The Powder River Basin coal-bed methane boom in the early 2000s stirred controversies over land rights, mineral rights, environmental stewardship, the disposal of water and—at every turn—politics. Now, few of the 29,000 wells drilled produce much gas and around 3,000 wells are abandoned and left to the state to clean up.
Business & Industry
Browse Articles about Business & Industry
|Deming, W. Edwards||Doug McInnis|
|Dude ranching, history of in Wyoming||John Clayton|
|Edison, Thomas in Wyoming Territory||Phil Roberts|
|Elk Basin Oil Field||Rebecca Hein|
|Encampment, Wyoming||Lori Van Pelt|
|Energy Transportation Systems, Inc. coal slurry pipeline||Dan Whipple|
|ETSI coal slurry pipeline||Dan Whipple|
|Farlow, Ed and Tim McCoy with Wind River Indians on stage and screen||Rebecca Hein|
|Ferries, North Platte River; Oregon Trail sites of||WyoHistory.org|
|Flaming Gorge Dam and Reservoir||Annette Hein|
Business & Industry
Oil refining in Wyoming began in 1895. By the 1920s the state boasted 16 refineries, with Standard Oil’s plant at Casper by far the largest. Production tracked oil booms and busts throughout the 20th century, culminating in the 1991 shutdown of Casper’s Amoco (formerly Standard) Refinery. Six refineries remain in production today.
Cheyenne’s M.H. “Bud” Robineau scrambled to put together the deals enabling construction during World War II of an airplane-fuel plant next to the Frontier Refinery he owned. Help from U.S. Sen. Joseph O’Mahoney proved crucial in cutting wartime red tape. The plant came online in 1944 and continued to produce high-octane fuel after the war.
From 1893-1913, the Tongue River Tie Flume carried 2 million railroad ties from the Bighorn Mountains to the Burlington Railroad. Ties moved at high speed down 38 miles of flumes across trestles and through tunnels in canyon walls. Workers’ camps were large mountain villages with schools and blacksmith shops.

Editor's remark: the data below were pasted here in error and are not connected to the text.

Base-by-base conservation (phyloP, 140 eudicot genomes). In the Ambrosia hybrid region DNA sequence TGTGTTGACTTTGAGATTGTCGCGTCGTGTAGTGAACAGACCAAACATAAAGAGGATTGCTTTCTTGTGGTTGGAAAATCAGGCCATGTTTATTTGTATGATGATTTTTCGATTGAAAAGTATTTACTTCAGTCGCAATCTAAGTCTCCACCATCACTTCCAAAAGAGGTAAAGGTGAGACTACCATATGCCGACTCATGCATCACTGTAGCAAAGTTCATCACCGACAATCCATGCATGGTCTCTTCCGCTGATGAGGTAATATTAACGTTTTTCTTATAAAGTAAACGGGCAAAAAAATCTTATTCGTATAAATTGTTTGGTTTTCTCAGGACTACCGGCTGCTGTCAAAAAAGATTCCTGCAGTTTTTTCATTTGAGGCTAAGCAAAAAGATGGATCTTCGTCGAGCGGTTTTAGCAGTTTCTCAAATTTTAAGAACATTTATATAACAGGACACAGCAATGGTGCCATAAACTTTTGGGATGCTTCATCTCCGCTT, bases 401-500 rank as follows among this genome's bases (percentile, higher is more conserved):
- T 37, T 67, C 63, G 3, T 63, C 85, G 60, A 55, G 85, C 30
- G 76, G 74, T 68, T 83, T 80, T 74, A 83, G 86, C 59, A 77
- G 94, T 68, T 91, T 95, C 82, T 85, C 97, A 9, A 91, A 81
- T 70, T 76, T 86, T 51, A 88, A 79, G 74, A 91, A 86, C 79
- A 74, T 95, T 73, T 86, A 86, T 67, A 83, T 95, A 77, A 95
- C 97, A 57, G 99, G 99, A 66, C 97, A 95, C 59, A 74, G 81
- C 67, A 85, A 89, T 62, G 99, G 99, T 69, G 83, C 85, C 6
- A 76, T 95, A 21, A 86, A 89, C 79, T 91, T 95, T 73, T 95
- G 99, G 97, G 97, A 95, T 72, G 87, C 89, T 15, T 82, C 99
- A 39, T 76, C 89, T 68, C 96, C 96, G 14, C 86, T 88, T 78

If wells are the hearts, pipelines are the arteries of the oil business. Since the first line was laid 45 miles from the oil-field" class="alinks-link" title="Salt Creek">Salt Creek Field to Casper refineries in 1911, the pipeline business has grown steadily in Wyoming, transporting our hydrocarbons to local and world markets.
Natrona County’s oil-field" class="alinks-link" title="Salt Creek">Salt Creek Field is best known of Wyoming’s early oil fields, but five others—two in Park County and one each in Hot Springs, Niobrara and Converse counties—played important roles in the state’s 20th century transformation from an agricultural to an industrial economy.
Since it first entered the state in 1890, the Burlington Railroad has helped connect Wyoming with the world. Burlington officials were drawn here by Wyoming’s marketable natural resources and by its geography: Wyoming offered the best routes for transcontinental lines from the Midwest and South to the Pacific Northwest.
Wyoming’s sheep business never had the fame or cachet of Wyoming’s cattle business, but at the turn of the last century sheep raising was more widespread and probably more lucrative. Cattlemen, however, reacted violently to sheepmen’s entry onto the public range, and for a time deadly raids by cattlemen on flocks, sheepdogs and sheepherders were chronic. A gradual decline in wool and lamb prices since the 1920s has left only about a twentieth as many sheep on Wyoming ranges now as there were in 1909.